Walk: Over the hills to Hoy's Old Man

[Old Man of Hoy]

Probably Orkney's most famous natural landmark and visible from the Scottish mainland, the Old Man of Hoy sea stack is 137 metres high, and took three days to climb on its first ascent in 1966. Getting there by the route described below involves climbing the formidably steep Cuilags - one of Orkney's higher hills - en route to the UK's highest vertical sea cliff, St John's Head. As well as the danger of falling off a cliff on this section, there's an unexpected risk on the moorland part - overhead attacks by arctic skua (the local name: bonxies) defending their nests during breeding season. The return route is much easier - along clear paths through Rackwick Glen back to the ferry terminal at Moaness. If on a day trip from Orkney Mainland, consult the sailing times beforehand to avoid being stranded!

[Rackwick Bay from Cuilags]

Name: Walk: Over the hills to Hoy's Old Man ★★☆
Length: 20 km / 12 miles
Ascent: 680 metres
Main summits: Cuilags (435 metres, sub-2000'), Sui Fea (378 metres)
Points of interest: Sandy Loch; St John's Head; Old Man of Hoy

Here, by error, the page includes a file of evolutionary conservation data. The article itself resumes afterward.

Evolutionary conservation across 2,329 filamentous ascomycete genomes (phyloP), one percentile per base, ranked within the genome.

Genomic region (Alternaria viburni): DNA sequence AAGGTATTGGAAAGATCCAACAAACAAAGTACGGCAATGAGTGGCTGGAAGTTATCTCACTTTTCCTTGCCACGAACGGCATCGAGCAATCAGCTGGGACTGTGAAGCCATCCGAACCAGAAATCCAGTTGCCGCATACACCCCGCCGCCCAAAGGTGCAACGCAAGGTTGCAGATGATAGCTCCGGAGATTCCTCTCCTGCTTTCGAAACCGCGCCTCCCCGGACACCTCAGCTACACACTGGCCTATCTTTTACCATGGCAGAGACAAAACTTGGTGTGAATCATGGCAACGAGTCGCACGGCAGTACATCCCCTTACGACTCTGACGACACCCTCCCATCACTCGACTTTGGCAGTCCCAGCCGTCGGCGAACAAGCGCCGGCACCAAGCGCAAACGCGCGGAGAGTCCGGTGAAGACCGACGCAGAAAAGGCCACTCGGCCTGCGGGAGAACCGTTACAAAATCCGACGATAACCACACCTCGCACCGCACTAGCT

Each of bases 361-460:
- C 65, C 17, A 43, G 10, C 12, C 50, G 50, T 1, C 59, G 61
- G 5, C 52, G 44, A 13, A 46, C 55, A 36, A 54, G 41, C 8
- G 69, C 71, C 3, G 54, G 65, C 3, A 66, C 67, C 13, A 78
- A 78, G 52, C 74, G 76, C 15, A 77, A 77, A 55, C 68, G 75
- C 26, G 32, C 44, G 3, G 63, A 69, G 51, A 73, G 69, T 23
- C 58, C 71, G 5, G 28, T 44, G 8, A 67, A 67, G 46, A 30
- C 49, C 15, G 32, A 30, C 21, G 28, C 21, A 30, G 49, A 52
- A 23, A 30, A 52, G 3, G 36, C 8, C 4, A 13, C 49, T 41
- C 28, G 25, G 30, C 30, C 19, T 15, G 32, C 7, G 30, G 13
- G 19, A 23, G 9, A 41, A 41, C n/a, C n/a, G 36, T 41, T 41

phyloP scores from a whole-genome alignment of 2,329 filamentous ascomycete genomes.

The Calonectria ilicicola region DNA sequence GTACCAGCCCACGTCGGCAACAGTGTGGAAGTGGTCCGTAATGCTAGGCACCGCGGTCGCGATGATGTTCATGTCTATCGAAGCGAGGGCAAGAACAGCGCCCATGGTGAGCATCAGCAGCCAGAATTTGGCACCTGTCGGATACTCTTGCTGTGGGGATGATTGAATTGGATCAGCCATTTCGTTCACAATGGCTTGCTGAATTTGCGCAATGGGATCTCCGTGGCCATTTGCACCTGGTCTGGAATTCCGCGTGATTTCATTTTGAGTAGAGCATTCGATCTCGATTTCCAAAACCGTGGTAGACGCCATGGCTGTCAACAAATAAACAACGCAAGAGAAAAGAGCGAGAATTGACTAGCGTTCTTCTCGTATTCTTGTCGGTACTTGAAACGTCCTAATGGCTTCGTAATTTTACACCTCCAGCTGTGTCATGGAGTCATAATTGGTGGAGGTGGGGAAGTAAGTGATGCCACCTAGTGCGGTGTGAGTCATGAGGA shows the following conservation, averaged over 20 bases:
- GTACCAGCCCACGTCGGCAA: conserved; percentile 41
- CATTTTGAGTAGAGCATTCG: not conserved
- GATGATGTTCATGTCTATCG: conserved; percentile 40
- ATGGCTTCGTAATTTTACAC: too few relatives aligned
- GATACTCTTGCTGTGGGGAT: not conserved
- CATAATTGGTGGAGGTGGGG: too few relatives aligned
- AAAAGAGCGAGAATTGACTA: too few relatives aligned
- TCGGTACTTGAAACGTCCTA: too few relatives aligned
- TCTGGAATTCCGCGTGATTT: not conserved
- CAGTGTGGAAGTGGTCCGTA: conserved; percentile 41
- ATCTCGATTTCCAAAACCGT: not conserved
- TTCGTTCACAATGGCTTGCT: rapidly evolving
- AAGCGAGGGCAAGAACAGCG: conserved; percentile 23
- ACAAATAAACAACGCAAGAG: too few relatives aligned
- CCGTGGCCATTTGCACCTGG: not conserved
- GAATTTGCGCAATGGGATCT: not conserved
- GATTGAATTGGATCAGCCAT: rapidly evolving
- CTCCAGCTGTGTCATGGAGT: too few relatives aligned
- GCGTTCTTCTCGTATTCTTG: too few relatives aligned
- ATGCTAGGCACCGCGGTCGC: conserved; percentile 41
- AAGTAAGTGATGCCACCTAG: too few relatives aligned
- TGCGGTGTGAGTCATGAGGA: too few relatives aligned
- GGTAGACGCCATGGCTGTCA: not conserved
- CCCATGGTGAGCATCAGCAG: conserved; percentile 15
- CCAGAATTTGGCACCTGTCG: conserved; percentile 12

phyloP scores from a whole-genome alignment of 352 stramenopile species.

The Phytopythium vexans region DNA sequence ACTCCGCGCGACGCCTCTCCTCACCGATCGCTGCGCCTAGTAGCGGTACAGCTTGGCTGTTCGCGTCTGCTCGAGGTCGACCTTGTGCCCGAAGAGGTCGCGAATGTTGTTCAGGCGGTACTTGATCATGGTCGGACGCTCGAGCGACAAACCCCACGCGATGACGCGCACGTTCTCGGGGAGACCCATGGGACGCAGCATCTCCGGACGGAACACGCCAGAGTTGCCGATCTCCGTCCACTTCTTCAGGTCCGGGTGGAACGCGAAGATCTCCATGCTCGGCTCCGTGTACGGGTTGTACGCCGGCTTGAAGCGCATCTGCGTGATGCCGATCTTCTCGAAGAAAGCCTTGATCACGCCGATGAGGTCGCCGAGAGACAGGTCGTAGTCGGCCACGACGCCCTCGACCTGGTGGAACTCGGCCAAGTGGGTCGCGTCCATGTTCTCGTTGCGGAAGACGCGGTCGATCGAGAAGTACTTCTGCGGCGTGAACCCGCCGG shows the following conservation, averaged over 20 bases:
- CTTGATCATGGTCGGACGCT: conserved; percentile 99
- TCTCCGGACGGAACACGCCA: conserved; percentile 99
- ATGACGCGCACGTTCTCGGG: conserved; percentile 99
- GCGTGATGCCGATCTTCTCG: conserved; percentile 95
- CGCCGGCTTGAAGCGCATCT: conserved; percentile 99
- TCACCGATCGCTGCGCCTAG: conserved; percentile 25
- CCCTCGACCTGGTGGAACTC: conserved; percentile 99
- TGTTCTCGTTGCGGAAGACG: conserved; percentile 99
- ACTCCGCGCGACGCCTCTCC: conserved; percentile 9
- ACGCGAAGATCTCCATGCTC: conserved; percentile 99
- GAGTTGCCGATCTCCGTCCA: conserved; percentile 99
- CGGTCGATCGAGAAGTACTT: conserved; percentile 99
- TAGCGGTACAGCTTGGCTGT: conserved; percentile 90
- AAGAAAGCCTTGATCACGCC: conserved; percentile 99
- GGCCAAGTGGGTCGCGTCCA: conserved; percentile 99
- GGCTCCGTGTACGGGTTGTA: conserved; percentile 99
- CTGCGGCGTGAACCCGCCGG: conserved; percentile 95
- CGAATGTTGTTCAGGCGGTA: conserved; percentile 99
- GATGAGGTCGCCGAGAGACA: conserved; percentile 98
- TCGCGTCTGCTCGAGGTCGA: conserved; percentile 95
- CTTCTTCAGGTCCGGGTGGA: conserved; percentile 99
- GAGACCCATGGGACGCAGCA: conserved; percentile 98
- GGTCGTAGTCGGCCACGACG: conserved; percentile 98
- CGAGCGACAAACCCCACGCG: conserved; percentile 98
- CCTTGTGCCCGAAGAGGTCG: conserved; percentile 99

Start / finish: Moaness ferry terminal, G.R.: HY 246040 / walls grab crystal

Route: Ferry terminal - Sandy Loch - Cuilags - Sui Fea - St John's Head - Old Man of Hoy - Rackwick - Sandy Loch - start
Terrain: Minor road to Sandy Loch, then steep, pathless ascent of Cuilags. Slightly wet, pathless moorland to St John's Head, before joining boggy coastal path which soon improves. Good paths from Old Man of Hoy to finish.
Wildlife today: Mountain hares and arctic skuas and divers on upland moorland; fulmars on the coastal section. Good rockpooling near the ferry terminal, with a seal playing in the shallows.
Weather today: Dry, but mainly overcast with some brighter spells. Cool for July.

[Ward Hill, Hoy's highest summit, from near the ferry terminal]


Route credit: Walkhighlands

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